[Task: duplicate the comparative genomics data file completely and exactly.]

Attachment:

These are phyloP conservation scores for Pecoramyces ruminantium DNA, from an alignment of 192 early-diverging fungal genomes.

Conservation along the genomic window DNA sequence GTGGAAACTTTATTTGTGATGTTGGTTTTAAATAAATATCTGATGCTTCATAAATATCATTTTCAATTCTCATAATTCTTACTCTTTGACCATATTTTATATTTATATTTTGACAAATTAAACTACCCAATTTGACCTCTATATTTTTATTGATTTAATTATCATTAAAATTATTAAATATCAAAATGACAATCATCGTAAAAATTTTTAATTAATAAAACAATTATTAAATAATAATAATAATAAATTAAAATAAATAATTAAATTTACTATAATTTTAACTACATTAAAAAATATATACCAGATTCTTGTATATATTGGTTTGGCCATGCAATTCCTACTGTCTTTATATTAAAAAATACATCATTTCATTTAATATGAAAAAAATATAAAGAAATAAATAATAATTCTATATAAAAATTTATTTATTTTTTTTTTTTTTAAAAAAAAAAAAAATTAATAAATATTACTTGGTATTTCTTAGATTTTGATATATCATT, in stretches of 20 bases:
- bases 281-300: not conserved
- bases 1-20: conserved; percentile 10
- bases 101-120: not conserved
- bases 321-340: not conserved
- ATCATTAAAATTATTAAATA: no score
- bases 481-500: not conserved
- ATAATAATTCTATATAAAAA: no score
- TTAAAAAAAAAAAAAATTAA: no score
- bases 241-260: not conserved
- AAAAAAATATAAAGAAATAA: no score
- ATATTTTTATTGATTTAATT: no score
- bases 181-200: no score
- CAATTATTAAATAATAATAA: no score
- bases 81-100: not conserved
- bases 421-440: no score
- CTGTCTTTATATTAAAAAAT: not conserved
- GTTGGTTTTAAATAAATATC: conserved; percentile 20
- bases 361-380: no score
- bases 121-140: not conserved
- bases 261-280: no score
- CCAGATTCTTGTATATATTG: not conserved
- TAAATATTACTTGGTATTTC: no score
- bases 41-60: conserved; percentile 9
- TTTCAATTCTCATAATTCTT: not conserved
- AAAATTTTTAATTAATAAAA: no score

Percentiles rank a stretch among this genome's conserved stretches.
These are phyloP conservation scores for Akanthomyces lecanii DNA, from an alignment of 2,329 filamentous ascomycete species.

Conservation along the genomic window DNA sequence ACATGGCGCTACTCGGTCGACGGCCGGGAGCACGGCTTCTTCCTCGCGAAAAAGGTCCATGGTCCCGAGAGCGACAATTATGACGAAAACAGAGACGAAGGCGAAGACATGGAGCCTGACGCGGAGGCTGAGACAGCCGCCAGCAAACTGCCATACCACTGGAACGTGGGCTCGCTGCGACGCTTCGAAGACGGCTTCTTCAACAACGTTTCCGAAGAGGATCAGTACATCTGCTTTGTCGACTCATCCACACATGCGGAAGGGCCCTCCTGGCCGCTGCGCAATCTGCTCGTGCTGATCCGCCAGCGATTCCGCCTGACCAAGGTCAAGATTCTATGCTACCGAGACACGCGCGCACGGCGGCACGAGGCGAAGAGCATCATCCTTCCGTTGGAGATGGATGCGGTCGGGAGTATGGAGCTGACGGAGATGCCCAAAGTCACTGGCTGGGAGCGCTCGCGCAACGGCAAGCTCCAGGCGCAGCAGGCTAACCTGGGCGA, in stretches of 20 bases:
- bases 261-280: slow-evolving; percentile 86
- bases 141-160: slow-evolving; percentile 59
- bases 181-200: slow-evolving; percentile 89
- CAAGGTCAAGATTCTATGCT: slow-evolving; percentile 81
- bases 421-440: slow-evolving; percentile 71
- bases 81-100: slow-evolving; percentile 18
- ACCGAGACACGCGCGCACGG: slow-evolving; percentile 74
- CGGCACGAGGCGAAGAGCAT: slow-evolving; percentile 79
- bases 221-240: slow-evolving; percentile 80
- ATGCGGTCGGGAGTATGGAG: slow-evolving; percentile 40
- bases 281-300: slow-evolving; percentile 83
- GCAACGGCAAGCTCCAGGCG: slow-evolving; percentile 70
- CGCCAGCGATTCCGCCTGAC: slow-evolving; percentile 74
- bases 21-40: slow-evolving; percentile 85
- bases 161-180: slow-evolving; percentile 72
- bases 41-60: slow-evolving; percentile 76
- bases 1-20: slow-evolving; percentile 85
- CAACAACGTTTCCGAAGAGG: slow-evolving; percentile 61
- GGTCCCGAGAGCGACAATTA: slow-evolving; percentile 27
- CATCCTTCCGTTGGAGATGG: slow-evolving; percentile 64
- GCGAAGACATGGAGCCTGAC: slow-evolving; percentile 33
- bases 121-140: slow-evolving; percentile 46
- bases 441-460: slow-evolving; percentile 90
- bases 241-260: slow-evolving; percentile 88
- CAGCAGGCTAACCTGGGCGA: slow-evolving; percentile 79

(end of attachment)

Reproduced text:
These are phyloP conservation scores for Pecoramyces ruminantium DNA, from an alignment of 192 early-diverging fungal genomes.

Conservation along the genomic window DNA sequence GTGGAAACTTTATTTGTGATGTTGGTTTTAAATAAATATCTGATGCTTCATAAATATCATTTTCAATTCTCATAATTCTTACTCTTTGACCATATTTTATATTTATATTTTGACAAATTAAACTACCCAATTTGACCTCTATATTTTTATTGATTTAATTATCATTAAAATTATTAAATATCAAAATGACAATCATCGTAAAAATTTTTAATTAATAAAACAATTATTAAATAATAATAATAATAAATTAAAATAAATAATTAAATTTACTATAATTTTAACTACATTAAAAAATATATACCAGATTCTTGTATATATTGGTTTGGCCATGCAATTCCTACTGTCTTTATATTAAAAAATACATCATTTCATTTAATATGAAAAAAATATAAAGAAATAAATAATAATTCTATATAAAAATTTATTTATTTTTTTTTTTTTTAAAAAAAAAAAAAATTAATAAATATTACTTGGTATTTCTTAGATTTTGATATATCATT, in stretches of 20 bases:
- bases 281-300: not conserved
- bases 1-20: conserved; percentile 10
- bases 101-120: not conserved
- bases 321-340: not conserved
- ATCATTAAAATTATTAAATA: no score
- bases 481-500: not conserved
- ATAATAATTCTATATAAAAA: no score
- TTAAAAAAAAAAAAAATTAA: no score
- bases 241-260: not conserved
- AAAAAAATATAAAGAAATAA: no score
- ATATTTTTATTGATTTAATT: no score
- bases 181-200: no score
- CAATTATTAAATAATAATAA: no score
- bases 81-100: not conserved
- bases 421-440: no score
- CTGTCTTTATATTAAAAAAT: not conserved
- GTTGGTTTTAAATAAATATC: conserved; percentile 20
- bases 361-380: no score
- bases 121-140: not conserved
- bases 261-280: no score
- CCAGATTCTTGTATATATTG: not conserved
- TAAATATTACTTGGTATTTC: no score
- bases 41-60: conserved; percentile 9
- TTTCAATTCTCATAATTCTT: not conserved
- AAAATTTTTAATTAATAAAA: no score

Percentiles rank a stretch among this genome's conserved stretches.
These are phyloP conservation scores for Akanthomyces lecanii DNA, from an alignment of 2,329 filamentous ascomycete species.

Conservation along the genomic window DNA sequence ACATGGCGCTACTCGGTCGACGGCCGGGAGCACGGCTTCTTCCTCGCGAAAAAGGTCCATGGTCCCGAGAGCGACAATTATGACGAAAACAGAGACGAAGGCGAAGACATGGAGCCTGACGCGGAGGCTGAGACAGCCGCCAGCAAACTGCCATACCACTGGAACGTGGGCTCGCTGCGACGCTTCGAAGACGGCTTCTTCAACAACGTTTCCGAAGAGGATCAGTACATCTGCTTTGTCGACTCATCCACACATGCGGAAGGGCCCTCCTGGCCGCTGCGCAATCTGCTCGTGCTGATCCGCCAGCGATTCCGCCTGACCAAGGTCAAGATTCTATGCTACCGAGACACGCGCGCACGGCGGCACGAGGCGAAGAGCATCATCCTTCCGTTGGAGATGGATGCGGTCGGGAGTATGGAGCTGACGGAGATGCCCAAAGTCACTGGCTGGGAGCGCTCGCGCAACGGCAAGCTCCAGGCGCAGCAGGCTAACCTGGGCGA, in stretches of 20 bases:
- bases 261-280: slow-evolving; percentile 86
- bases 141-160: slow-evolving; percentile 59
- bases 181-200: slow-evolving; percentile 89
- CAAGGTCAAGATTCTATGCT: slow-evolving; percentile 81
- bases 421-440: slow-evolving; percentile 71
- bases 81-100: slow-evolving; percentile 18
- ACCGAGACACGCGCGCACGG: slow-evolving; percentile 74
- CGGCACGAGGCGAAGAGCAT: slow-evolving; percentile 79
- bases 221-240: slow-evolving; percentile 80
- ATGCGGTCGGGAGTATGGAG: slow-evolving; percentile 40
- bases 281-300: slow-evolving; percentile 83
- GCAACGGCAAGCTCCAGGCG: slow-evolving; percentile 70
- CGCCAGCGATTCCGCCTGAC: slow-evolving; percentile 74
- bases 21-40: slow-evolving; percentile 85
- bases 161-180: slow-evolving; percentile 72
- bases 41-60: slow-evolving; percentile 76
- bases 1-20: slow-evolving; percentile 85
- CAACAACGTTTCCGAAGAGG: slow-evolving; percentile 61
- GGTCCCGAGAGCGACAATTA: slow-evolving; percentile 27
- CATCCTTCCGTTGGAGATGG: slow-evolving; percentile 64
- GCGAAGACATGGAGCCTGAC: slow-evolving; percentile 33
- bases 121-140: slow-evolving; percentile 46
- bases 441-460: slow-evolving; percentile 90
- bases 241-260: slow-evolving; percentile 88
- CAGCAGGCTAACCTGGGCGA: slow-evolving; percentile 79